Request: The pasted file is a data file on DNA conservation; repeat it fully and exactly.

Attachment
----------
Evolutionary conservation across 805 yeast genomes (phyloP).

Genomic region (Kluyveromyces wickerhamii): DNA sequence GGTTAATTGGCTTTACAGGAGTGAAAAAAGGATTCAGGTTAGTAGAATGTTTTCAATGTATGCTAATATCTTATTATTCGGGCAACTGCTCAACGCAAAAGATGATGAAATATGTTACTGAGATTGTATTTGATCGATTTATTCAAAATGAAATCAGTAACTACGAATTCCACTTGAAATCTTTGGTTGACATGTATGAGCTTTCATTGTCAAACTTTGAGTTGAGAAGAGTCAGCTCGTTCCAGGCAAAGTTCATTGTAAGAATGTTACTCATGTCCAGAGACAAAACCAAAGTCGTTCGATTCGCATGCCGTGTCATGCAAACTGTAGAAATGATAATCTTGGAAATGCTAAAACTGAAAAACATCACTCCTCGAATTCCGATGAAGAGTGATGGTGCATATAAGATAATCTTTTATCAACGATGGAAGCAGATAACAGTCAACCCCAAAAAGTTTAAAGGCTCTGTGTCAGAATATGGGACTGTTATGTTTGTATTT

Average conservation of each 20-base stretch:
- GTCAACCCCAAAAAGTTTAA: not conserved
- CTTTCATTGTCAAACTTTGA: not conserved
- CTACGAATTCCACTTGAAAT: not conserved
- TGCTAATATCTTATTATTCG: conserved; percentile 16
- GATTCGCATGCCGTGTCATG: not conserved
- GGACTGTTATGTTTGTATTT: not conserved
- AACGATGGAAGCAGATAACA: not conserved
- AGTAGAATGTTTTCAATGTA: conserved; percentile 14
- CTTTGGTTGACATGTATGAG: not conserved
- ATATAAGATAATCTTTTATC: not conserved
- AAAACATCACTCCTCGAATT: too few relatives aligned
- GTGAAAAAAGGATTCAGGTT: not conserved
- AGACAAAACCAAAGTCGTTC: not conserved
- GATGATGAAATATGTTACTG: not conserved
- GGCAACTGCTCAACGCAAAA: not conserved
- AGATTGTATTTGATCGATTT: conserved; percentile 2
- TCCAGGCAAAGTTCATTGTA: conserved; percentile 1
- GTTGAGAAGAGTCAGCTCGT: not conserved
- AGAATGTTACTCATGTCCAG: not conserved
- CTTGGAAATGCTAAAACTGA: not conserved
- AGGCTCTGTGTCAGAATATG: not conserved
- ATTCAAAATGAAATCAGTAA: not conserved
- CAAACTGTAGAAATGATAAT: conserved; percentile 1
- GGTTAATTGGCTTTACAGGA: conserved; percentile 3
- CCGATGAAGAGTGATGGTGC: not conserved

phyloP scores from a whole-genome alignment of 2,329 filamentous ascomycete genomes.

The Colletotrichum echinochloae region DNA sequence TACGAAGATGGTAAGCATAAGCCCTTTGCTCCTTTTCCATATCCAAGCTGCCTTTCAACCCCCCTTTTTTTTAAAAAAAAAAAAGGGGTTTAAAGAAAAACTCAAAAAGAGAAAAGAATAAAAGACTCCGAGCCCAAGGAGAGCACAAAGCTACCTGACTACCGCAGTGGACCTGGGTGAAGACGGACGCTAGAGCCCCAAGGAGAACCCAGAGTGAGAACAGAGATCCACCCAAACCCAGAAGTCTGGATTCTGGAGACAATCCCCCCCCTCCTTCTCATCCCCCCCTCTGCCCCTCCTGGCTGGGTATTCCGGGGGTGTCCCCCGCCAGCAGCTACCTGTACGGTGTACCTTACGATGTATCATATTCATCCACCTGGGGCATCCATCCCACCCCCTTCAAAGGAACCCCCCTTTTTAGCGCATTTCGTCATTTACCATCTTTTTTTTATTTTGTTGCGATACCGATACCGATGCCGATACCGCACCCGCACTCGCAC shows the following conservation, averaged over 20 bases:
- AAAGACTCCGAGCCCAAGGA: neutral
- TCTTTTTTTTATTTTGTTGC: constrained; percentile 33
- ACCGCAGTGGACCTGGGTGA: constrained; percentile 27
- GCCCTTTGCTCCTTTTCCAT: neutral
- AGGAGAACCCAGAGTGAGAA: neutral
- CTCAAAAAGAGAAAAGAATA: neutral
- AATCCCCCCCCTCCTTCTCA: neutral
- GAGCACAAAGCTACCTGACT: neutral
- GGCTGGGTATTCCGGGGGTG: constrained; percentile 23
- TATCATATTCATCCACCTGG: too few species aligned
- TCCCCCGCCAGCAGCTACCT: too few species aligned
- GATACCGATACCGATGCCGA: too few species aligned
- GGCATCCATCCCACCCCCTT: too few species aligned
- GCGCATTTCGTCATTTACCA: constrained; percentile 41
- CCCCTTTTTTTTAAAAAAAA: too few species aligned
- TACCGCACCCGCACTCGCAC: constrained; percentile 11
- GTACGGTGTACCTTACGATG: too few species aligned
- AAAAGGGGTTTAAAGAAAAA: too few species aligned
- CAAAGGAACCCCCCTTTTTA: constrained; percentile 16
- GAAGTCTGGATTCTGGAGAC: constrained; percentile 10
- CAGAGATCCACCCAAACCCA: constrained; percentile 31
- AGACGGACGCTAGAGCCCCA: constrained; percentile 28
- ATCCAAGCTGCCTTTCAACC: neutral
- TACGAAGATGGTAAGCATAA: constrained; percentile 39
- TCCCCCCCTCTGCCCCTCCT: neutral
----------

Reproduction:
Evolutionary conservation across 805 yeast genomes (phyloP).

Genomic region (Kluyveromyces wickerhamii): DNA sequence GGTTAATTGGCTTTACAGGAGTGAAAAAAGGATTCAGGTTAGTAGAATGTTTTCAATGTATGCTAATATCTTATTATTCGGGCAACTGCTCAACGCAAAAGATGATGAAATATGTTACTGAGATTGTATTTGATCGATTTATTCAAAATGAAATCAGTAACTACGAATTCCACTTGAAATCTTTGGTTGACATGTATGAGCTTTCATTGTCAAACTTTGAGTTGAGAAGAGTCAGCTCGTTCCAGGCAAAGTTCATTGTAAGAATGTTACTCATGTCCAGAGACAAAACCAAAGTCGTTCGATTCGCATGCCGTGTCATGCAAACTGTAGAAATGATAATCTTGGAAATGCTAAAACTGAAAAACATCACTCCTCGAATTCCGATGAAGAGTGATGGTGCATATAAGATAATCTTTTATCAACGATGGAAGCAGATAACAGTCAACCCCAAAAAGTTTAAAGGCTCTGTGTCAGAATATGGGACTGTTATGTTTGTATTT

Average conservation of each 20-base stretch:
- GTCAACCCCAAAAAGTTTAA: not conserved
- CTTTCATTGTCAAACTTTGA: not conserved
- CTACGAATTCCACTTGAAAT: not conserved
- TGCTAATATCTTATTATTCG: conserved; percentile 16
- GATTCGCATGCCGTGTCATG: not conserved
- GGACTGTTATGTTTGTATTT: not conserved
- AACGATGGAAGCAGATAACA: not conserved
- AGTAGAATGTTTTCAATGTA: conserved; percentile 14
- CTTTGGTTGACATGTATGAG: not conserved
- ATATAAGATAATCTTTTATC: not conserved
- AAAACATCACTCCTCGAATT: too few relatives aligned
- GTGAAAAAAGGATTCAGGTT: not conserved
- AGACAAAACCAAAGTCGTTC: not conserved
- GATGATGAAATATGTTACTG: not conserved
- GGCAACTGCTCAACGCAAAA: not conserved
- AGATTGTATTTGATCGATTT: conserved; percentile 2
- TCCAGGCAAAGTTCATTGTA: conserved; percentile 1
- GTTGAGAAGAGTCAGCTCGT: not conserved
- AGAATGTTACTCATGTCCAG: not conserved
- CTTGGAAATGCTAAAACTGA: not conserved
- AGGCTCTGTGTCAGAATATG: not conserved
- ATTCAAAATGAAATCAGTAA: not conserved
- CAAACTGTAGAAATGATAAT: conserved; percentile 1
- GGTTAATTGGCTTTACAGGA: conserved; percentile 3
- CCGATGAAGAGTGATGGTGC: not conserved

phyloP scores from a whole-genome alignment of 2,329 filamentous ascomycete genomes.

The Colletotrichum echinochloae region DNA sequence TACGAAGATGGTAAGCATAAGCCCTTTGCTCCTTTTCCATATCCAAGCTGCCTTTCAACCCCCCTTTTTTTTAAAAAAAAAAAAGGGGTTTAAAGAAAAACTCAAAAAGAGAAAAGAATAAAAGACTCCGAGCCCAAGGAGAGCACAAAGCTACCTGACTACCGCAGTGGACCTGGGTGAAGACGGACGCTAGAGCCCCAAGGAGAACCCAGAGTGAGAACAGAGATCCACCCAAACCCAGAAGTCTGGATTCTGGAGACAATCCCCCCCCTCCTTCTCATCCCCCCCTCTGCCCCTCCTGGCTGGGTATTCCGGGGGTGTCCCCCGCCAGCAGCTACCTGTACGGTGTACCTTACGATGTATCATATTCATCCACCTGGGGCATCCATCCCACCCCCTTCAAAGGAACCCCCCTTTTTAGCGCATTTCGTCATTTACCATCTTTTTTTTATTTTGTTGCGATACCGATACCGATGCCGATACCGCACCCGCACTCGCAC shows the following conservation, averaged over 20 bases:
- AAAGACTCCGAGCCCAAGGA: neutral
- TCTTTTTTTTATTTTGTTGC: constrained; percentile 33
- ACCGCAGTGGACCTGGGTGA: constrained; percentile 27
- GCCCTTTGCTCCTTTTCCAT: neutral
- AGGAGAACCCAGAGTGAGAA: neutral
- CTCAAAAAGAGAAAAGAATA: neutral
- AATCCCCCCCCTCCTTCTCA: neutral
- GAGCACAAAGCTACCTGACT: neutral
- GGCTGGGTATTCCGGGGGTG: constrained; percentile 23
- TATCATATTCATCCACCTGG: too few species aligned
- TCCCCCGCCAGCAGCTACCT: too few species aligned
- GATACCGATACCGATGCCGA: too few species aligned
- GGCATCCATCCCACCCCCTT: too few species aligned
- GCGCATTTCGTCATTTACCA: constrained; percentile 41
- CCCCTTTTTTTTAAAAAAAA: too few species aligned
- TACCGCACCCGCACTCGCAC: constrained; percentile 11
- GTACGGTGTACCTTACGATG: too few species aligned
- AAAAGGGGTTTAAAGAAAAA: too few species aligned
- CAAAGGAACCCCCCTTTTTA: constrained; percentile 16
- GAAGTCTGGATTCTGGAGAC: constrained; percentile 10
- CAGAGATCCACCCAAACCCA: constrained; percentile 31
- AGACGGACGCTAGAGCCCCA: constrained; percentile 28
- ATCCAAGCTGCCTTTCAACC: neutral
- TACGAAGATGGTAAGCATAA: constrained; percentile 39
- TCCCCCCCTCTGCCCCTCCT: neutral